Last September on the Gold Coast, a public brawl kicked off between two rival bikie gangs. The brawl, which climaxed in members laying siege to Southport police station, set off a chain of anti-bikie sentiment. Soon after the Queensland’s Attorney General, Jarrod Bleijie, introduced new laws modelled on the RICO acts designed to target the American mob.
The Vicious Lawlessness Association Disablement legislation (VLAD) immediately outlawed 26 motorcycle clubs as criminal organisations. This restricted the movements of bikies and associates by making it an offense to knowingly gather publicly in groups of more than two. The laws also included harsh mandatory sentences and prison conditions for convictions under the act.
This week the Australian High Court will begin hearing a challenge to VLAD lead by the United Motorcycle Council (UMC), a group representing 17 motorcycle clubs. The UMC and its legal team say the laws are unconstitutional because the prevent people from exercising their right to meet, and denies innocent people the protection of the rule of law.
The most high profile arrests made under the laws so far have been that of the Yandina 5, a group comprising two alleged members of an outlawed club and three alleged associates. They were arrested in December 2013 after gathering together at pub in Yadina, Queensland. Joshua Carew, one of those arrested, claims he was just delivering a pizza to his boss. He was held on remand in solitary confinement for a month. The last of the Yadina 5, all of whom were held in solitary, weren't released on bail until March this year. A spokesperson for the group told VICE the case was on hold pending the outcome of the High Court Challenge.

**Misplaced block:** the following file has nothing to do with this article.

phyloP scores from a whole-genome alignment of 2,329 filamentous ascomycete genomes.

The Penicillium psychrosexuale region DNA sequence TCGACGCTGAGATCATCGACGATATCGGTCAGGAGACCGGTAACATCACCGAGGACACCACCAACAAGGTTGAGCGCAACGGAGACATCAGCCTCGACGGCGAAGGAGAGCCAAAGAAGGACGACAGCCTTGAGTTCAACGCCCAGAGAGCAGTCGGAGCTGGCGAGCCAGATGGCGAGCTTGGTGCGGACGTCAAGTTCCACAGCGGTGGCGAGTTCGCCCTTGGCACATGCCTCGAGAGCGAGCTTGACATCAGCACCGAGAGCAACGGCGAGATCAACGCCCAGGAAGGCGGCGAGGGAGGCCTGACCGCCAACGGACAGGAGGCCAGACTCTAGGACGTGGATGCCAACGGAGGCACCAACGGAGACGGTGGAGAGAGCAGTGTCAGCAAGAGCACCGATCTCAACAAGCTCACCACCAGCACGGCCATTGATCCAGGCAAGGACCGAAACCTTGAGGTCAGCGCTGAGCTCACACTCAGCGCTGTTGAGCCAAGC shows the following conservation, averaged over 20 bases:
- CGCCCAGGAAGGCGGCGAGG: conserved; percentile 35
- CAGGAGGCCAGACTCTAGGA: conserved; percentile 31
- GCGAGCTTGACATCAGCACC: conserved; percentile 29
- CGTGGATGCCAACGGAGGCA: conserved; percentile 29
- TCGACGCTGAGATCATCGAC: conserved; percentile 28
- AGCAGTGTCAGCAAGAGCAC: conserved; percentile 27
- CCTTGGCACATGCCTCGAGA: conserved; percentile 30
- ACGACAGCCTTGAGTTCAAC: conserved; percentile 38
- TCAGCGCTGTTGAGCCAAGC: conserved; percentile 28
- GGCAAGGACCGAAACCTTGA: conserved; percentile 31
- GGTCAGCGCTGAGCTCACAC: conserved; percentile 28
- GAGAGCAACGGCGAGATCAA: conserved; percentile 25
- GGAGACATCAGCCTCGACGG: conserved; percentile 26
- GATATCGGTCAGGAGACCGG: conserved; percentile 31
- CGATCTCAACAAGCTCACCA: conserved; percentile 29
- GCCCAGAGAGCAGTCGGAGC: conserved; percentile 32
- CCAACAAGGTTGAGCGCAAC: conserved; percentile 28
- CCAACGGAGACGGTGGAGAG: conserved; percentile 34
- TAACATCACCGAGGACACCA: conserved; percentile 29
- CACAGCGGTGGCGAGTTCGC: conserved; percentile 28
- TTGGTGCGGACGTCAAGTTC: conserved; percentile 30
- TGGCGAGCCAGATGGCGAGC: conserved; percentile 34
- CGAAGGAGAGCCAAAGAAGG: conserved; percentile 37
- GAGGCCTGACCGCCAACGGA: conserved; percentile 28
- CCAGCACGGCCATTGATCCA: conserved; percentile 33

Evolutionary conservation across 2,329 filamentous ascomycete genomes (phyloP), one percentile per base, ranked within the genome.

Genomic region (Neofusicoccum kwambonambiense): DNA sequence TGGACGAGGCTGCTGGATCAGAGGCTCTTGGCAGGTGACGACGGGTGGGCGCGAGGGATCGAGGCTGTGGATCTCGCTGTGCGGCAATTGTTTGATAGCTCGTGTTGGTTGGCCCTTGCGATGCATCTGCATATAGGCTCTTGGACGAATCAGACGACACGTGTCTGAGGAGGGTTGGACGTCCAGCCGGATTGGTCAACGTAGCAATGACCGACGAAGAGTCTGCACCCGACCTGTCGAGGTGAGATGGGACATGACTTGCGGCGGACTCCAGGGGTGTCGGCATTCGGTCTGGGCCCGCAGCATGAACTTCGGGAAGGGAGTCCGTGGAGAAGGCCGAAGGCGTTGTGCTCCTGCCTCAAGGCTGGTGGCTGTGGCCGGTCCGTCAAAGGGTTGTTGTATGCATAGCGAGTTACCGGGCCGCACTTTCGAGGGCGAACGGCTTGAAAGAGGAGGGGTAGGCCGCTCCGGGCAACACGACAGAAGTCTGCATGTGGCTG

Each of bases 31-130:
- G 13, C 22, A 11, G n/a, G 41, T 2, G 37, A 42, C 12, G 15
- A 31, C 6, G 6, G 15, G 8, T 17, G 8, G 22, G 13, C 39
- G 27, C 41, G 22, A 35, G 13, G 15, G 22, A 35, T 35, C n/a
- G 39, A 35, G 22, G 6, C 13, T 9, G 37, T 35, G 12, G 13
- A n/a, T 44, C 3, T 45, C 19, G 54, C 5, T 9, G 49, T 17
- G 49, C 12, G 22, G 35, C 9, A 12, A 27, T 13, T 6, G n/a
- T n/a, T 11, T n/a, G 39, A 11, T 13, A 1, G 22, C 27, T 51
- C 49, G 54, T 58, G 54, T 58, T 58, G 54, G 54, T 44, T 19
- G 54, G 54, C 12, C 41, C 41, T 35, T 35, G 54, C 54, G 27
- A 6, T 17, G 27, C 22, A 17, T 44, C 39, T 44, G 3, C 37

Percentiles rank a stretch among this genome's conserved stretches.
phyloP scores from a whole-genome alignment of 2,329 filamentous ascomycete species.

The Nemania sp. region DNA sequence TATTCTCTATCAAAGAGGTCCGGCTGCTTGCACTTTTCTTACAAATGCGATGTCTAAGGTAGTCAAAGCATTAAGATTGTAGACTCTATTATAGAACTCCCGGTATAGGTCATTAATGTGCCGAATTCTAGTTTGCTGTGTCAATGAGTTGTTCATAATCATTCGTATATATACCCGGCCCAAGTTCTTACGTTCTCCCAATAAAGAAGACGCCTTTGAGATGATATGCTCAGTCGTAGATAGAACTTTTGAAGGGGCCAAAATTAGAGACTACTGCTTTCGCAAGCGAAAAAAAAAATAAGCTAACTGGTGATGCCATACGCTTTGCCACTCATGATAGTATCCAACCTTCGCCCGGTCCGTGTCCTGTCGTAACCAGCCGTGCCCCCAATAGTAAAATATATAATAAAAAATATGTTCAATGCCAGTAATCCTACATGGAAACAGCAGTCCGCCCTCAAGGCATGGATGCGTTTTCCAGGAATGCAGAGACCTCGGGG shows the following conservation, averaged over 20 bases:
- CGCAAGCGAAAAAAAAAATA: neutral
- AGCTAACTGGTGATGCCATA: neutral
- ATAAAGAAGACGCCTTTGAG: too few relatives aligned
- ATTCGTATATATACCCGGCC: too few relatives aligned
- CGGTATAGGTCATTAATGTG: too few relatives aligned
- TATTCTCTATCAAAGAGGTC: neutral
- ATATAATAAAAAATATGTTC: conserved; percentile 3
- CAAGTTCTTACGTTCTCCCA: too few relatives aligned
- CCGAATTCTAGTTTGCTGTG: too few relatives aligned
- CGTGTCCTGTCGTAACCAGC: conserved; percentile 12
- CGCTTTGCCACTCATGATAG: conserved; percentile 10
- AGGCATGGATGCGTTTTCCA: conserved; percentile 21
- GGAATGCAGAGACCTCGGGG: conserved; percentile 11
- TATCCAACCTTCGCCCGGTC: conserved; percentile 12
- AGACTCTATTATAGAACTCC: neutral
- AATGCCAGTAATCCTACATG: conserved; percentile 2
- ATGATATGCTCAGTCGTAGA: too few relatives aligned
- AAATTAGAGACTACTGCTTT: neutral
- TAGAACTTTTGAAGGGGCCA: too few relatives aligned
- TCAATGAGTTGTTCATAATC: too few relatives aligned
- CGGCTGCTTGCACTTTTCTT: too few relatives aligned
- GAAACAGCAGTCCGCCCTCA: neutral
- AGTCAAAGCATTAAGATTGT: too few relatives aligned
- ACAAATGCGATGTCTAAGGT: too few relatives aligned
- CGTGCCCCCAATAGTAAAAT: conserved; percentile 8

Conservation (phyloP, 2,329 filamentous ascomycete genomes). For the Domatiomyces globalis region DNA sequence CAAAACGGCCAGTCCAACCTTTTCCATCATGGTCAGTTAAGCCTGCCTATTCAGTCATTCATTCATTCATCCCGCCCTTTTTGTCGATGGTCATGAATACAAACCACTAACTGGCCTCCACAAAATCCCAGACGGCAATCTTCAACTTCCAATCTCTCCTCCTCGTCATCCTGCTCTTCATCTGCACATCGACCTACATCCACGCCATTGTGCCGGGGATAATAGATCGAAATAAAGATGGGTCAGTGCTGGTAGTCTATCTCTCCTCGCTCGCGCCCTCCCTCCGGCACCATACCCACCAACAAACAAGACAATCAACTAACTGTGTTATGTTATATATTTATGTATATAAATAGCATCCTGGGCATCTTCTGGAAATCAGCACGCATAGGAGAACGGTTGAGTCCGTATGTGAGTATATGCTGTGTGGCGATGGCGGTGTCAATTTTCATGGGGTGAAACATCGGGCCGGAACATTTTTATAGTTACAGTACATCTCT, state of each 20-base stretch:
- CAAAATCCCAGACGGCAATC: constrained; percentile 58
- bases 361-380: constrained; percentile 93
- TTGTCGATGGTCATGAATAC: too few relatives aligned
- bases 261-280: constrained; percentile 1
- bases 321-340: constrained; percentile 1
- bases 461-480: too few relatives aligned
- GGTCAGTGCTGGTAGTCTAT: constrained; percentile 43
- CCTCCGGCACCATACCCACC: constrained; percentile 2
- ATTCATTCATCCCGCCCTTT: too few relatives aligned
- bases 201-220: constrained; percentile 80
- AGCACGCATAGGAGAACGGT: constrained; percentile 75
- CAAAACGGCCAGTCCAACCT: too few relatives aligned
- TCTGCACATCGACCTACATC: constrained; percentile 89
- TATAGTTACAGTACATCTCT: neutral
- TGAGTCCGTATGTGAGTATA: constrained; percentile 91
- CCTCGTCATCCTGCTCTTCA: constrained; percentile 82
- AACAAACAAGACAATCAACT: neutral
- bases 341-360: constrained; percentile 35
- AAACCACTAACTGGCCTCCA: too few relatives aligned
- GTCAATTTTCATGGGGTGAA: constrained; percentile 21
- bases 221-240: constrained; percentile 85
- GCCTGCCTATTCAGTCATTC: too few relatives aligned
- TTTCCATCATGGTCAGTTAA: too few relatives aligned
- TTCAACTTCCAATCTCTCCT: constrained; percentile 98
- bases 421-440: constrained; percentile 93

After a slump in the polls, the Queensland Premier backed down so that people charged under the VLAD act would no longer be held in segregation. Other measures remain intact, including a new licensing regime effectively banning club members and associates from operating tattoo parlours. Under the new rules, prospective licensees are required to undergo security determinations by the police. These assess whether they are a ''fit and proper person to hold a licence'' and if it is in the public interest for them to hold it.
Bernie and Veronica Bartley, who had run a studio in Rockhampton Queensland for three years, were denied their license in July. They then had to close their shop, laying off four staff members. Bernie has criminal convictions from nine years ago and both Veronica and Bernie have had lose associations with a nearby Rebels chapter. Veronica Bartley told VICE she thinks she was turned down because they hired a Rebel’s member, a qualified carpenter, to do work on their shop.
“If the police say you're unfit, they don't even have to give a reason”, says Veronica. “We are classed as guilty and have to prove our own innocence. We’ve had to remortgage the house over this, it’s like we’re on hold'', she said.
Mick Kosenko, President of Brisbane Rebels MC, on right